A Farewell to Arms by Ernest Hemingway

This isn't a comprehensive categorization and it might also be a tautology, but perhaps it's still useful or relatable:

In my reading, there are novels that hypothesize about how the world could be, taking a culture you participate in, honing it down to something fundamental, and then showing how that world might run. And then there are novels that take you somewhere independent of your experience.

Hypothetical exploration vs the distillation and clear articulation of what already exists.

Like I said, these two categories very well might overlap in practice as a novel is always something independent of your experience, but also -- if you're an appropriate audience and the writing is any good -- couched in what is, what exists.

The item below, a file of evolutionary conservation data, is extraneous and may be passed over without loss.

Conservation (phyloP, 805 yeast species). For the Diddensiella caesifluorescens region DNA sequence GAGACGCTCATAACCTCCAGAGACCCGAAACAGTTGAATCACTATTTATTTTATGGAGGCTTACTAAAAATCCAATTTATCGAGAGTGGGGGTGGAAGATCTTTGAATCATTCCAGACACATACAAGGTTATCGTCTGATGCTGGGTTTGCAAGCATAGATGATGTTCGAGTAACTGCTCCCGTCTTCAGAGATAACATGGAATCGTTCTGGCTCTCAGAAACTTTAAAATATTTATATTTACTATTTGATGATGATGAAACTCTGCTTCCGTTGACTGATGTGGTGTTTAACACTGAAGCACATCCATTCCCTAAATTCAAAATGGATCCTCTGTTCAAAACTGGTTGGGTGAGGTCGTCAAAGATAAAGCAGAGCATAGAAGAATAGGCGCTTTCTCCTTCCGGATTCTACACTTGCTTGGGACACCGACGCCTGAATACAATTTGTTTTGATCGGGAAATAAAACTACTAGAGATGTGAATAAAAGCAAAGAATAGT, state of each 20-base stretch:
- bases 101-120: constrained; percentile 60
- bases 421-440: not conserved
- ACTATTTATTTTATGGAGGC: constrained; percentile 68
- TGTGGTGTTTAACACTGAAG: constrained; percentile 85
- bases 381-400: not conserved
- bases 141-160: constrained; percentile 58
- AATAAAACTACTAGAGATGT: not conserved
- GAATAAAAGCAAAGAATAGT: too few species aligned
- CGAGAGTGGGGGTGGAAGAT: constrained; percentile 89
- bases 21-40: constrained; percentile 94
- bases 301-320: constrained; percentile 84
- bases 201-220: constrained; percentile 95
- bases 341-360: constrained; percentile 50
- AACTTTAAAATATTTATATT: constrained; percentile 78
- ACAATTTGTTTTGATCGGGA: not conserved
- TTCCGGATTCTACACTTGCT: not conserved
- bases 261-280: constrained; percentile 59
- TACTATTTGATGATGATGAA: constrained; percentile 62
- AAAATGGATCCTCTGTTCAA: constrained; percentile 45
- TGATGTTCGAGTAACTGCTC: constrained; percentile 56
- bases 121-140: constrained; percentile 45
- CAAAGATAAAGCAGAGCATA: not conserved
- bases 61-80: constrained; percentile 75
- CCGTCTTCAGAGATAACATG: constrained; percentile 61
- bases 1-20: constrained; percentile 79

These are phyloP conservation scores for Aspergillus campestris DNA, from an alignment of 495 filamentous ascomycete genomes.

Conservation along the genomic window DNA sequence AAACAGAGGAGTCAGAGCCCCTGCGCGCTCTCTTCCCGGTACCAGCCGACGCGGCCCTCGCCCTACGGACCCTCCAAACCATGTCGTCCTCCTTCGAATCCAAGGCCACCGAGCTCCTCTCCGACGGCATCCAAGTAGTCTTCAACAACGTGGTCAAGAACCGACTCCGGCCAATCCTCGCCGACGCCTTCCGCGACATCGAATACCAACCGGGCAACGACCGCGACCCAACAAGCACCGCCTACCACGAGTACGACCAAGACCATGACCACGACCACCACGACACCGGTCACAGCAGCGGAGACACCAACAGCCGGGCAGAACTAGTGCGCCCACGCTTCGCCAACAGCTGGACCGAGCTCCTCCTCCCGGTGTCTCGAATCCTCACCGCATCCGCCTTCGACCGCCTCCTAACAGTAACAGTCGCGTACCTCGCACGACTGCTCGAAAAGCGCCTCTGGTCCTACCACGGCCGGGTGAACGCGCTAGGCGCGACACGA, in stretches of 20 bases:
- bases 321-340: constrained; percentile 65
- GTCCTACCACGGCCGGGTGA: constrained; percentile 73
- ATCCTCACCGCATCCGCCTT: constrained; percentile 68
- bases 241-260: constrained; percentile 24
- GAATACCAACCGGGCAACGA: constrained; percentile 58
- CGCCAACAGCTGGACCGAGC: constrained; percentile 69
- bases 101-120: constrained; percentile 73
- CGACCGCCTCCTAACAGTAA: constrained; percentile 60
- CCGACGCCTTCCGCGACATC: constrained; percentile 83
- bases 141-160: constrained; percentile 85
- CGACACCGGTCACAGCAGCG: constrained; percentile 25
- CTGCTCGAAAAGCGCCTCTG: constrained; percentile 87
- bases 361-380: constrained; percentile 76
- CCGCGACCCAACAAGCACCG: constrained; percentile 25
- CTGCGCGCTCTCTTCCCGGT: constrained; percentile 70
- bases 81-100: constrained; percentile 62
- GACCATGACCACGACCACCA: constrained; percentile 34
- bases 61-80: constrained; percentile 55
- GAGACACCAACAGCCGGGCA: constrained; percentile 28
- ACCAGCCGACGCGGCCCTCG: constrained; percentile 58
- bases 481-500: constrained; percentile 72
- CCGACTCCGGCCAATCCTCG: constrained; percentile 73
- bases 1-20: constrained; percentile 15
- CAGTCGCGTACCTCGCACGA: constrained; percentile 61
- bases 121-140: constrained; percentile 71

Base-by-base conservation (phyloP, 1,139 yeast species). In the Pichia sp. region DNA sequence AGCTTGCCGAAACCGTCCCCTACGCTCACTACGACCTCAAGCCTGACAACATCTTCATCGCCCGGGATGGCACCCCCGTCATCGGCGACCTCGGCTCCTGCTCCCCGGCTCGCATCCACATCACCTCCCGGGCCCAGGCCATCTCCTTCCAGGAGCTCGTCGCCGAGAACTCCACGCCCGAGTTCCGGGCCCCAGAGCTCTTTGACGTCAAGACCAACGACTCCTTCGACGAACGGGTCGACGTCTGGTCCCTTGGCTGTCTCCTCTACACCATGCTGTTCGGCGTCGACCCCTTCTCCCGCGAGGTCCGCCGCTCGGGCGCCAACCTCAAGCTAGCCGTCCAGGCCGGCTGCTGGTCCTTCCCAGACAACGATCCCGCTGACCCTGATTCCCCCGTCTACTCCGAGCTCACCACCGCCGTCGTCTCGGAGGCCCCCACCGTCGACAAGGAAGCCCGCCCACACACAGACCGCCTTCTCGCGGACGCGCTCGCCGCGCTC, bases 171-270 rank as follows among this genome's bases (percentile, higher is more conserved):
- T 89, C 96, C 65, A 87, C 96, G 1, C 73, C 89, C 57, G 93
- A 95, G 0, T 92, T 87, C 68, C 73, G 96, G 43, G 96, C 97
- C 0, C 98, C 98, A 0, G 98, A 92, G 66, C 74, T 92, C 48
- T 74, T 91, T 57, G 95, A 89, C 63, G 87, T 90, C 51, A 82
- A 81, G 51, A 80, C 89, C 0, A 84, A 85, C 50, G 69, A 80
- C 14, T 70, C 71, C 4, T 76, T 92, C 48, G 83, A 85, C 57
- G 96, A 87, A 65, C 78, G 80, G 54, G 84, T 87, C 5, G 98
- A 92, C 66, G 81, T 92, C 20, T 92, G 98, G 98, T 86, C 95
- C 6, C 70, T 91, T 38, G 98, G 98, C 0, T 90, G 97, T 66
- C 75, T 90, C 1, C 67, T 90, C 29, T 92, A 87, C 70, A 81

A Farewell to Arms, read in 2018, by someone who knows nothing of war and who lives a comfortable life, cloistered in a culture that dismisses the majority of suffering as antique and what's not as impolite, is an effective study of what it is to be a stoic. To be a true stoic, faced with inevitable, personal, and absurd suffering, and to take responsibility for it, regardless. That is Hemingway's character, to me. To contrast that character against the modern day glutton, lazy, and unaffected (i.e. me), is a powerful thing and worthwhile thing to do.